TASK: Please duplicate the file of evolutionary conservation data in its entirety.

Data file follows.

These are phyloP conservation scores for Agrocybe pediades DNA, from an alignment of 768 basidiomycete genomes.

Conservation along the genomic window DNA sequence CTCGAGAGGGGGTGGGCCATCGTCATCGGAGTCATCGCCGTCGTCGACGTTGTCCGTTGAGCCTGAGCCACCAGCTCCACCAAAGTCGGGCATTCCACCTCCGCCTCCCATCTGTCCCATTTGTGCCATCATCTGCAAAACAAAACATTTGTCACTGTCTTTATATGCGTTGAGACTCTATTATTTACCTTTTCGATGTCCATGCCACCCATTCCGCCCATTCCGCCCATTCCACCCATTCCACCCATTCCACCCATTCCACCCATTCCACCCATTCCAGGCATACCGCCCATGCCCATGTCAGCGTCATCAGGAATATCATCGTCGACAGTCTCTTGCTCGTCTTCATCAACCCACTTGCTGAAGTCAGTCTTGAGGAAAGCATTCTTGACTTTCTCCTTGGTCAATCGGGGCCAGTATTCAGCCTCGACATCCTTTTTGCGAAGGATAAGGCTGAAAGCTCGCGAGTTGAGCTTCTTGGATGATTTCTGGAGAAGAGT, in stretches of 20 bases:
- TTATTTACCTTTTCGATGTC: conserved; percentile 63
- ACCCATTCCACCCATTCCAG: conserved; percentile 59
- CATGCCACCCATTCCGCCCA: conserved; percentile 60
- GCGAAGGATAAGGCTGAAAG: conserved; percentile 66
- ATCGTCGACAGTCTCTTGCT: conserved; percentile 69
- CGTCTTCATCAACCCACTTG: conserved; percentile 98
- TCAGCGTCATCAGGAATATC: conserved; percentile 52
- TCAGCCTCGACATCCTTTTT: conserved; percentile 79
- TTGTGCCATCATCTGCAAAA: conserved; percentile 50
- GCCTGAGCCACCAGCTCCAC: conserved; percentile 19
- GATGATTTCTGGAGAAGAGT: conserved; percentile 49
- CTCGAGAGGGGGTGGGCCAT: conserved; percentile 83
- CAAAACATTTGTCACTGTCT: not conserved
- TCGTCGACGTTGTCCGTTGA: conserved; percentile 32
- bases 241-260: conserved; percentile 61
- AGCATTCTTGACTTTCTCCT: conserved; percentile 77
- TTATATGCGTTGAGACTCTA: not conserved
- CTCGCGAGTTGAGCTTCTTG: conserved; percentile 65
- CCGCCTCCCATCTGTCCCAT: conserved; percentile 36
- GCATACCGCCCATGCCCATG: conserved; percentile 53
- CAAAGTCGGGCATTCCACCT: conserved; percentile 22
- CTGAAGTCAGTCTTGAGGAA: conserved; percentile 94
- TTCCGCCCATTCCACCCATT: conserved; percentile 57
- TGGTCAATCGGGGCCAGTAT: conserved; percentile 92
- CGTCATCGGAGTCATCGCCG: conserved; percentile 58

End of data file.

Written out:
These are phyloP conservation scores for Agrocybe pediades DNA, from an alignment of 768 basidiomycete genomes.

Conservation along the genomic window DNA sequence CTCGAGAGGGGGTGGGCCATCGTCATCGGAGTCATCGCCGTCGTCGACGTTGTCCGTTGAGCCTGAGCCACCAGCTCCACCAAAGTCGGGCATTCCACCTCCGCCTCCCATCTGTCCCATTTGTGCCATCATCTGCAAAACAAAACATTTGTCACTGTCTTTATATGCGTTGAGACTCTATTATTTACCTTTTCGATGTCCATGCCACCCATTCCGCCCATTCCGCCCATTCCACCCATTCCACCCATTCCACCCATTCCACCCATTCCACCCATTCCAGGCATACCGCCCATGCCCATGTCAGCGTCATCAGGAATATCATCGTCGACAGTCTCTTGCTCGTCTTCATCAACCCACTTGCTGAAGTCAGTCTTGAGGAAAGCATTCTTGACTTTCTCCTTGGTCAATCGGGGCCAGTATTCAGCCTCGACATCCTTTTTGCGAAGGATAAGGCTGAAAGCTCGCGAGTTGAGCTTCTTGGATGATTTCTGGAGAAGAGT, in stretches of 20 bases:
- TTATTTACCTTTTCGATGTC: conserved; percentile 63
- ACCCATTCCACCCATTCCAG: conserved; percentile 59
- CATGCCACCCATTCCGCCCA: conserved; percentile 60
- GCGAAGGATAAGGCTGAAAG: conserved; percentile 66
- ATCGTCGACAGTCTCTTGCT: conserved; percentile 69
- CGTCTTCATCAACCCACTTG: conserved; percentile 98
- TCAGCGTCATCAGGAATATC: conserved; percentile 52
- TCAGCCTCGACATCCTTTTT: conserved; percentile 79
- TTGTGCCATCATCTGCAAAA: conserved; percentile 50
- GCCTGAGCCACCAGCTCCAC: conserved; percentile 19
- GATGATTTCTGGAGAAGAGT: conserved; percentile 49
- CTCGAGAGGGGGTGGGCCAT: conserved; percentile 83
- CAAAACATTTGTCACTGTCT: not conserved
- TCGTCGACGTTGTCCGTTGA: conserved; percentile 32
- bases 241-260: conserved; percentile 61
- AGCATTCTTGACTTTCTCCT: conserved; percentile 77
- TTATATGCGTTGAGACTCTA: not conserved
- CTCGCGAGTTGAGCTTCTTG: conserved; percentile 65
- CCGCCTCCCATCTGTCCCAT: conserved; percentile 36
- GCATACCGCCCATGCCCATG: conserved; percentile 53
- CAAAGTCGGGCATTCCACCT: conserved; percentile 22
- CTGAAGTCAGTCTTGAGGAA: conserved; percentile 94
- TTCCGCCCATTCCACCCATT: conserved; percentile 57
- TGGTCAATCGGGGCCAGTAT: conserved; percentile 92
- CGTCATCGGAGTCATCGCCG: conserved; percentile 58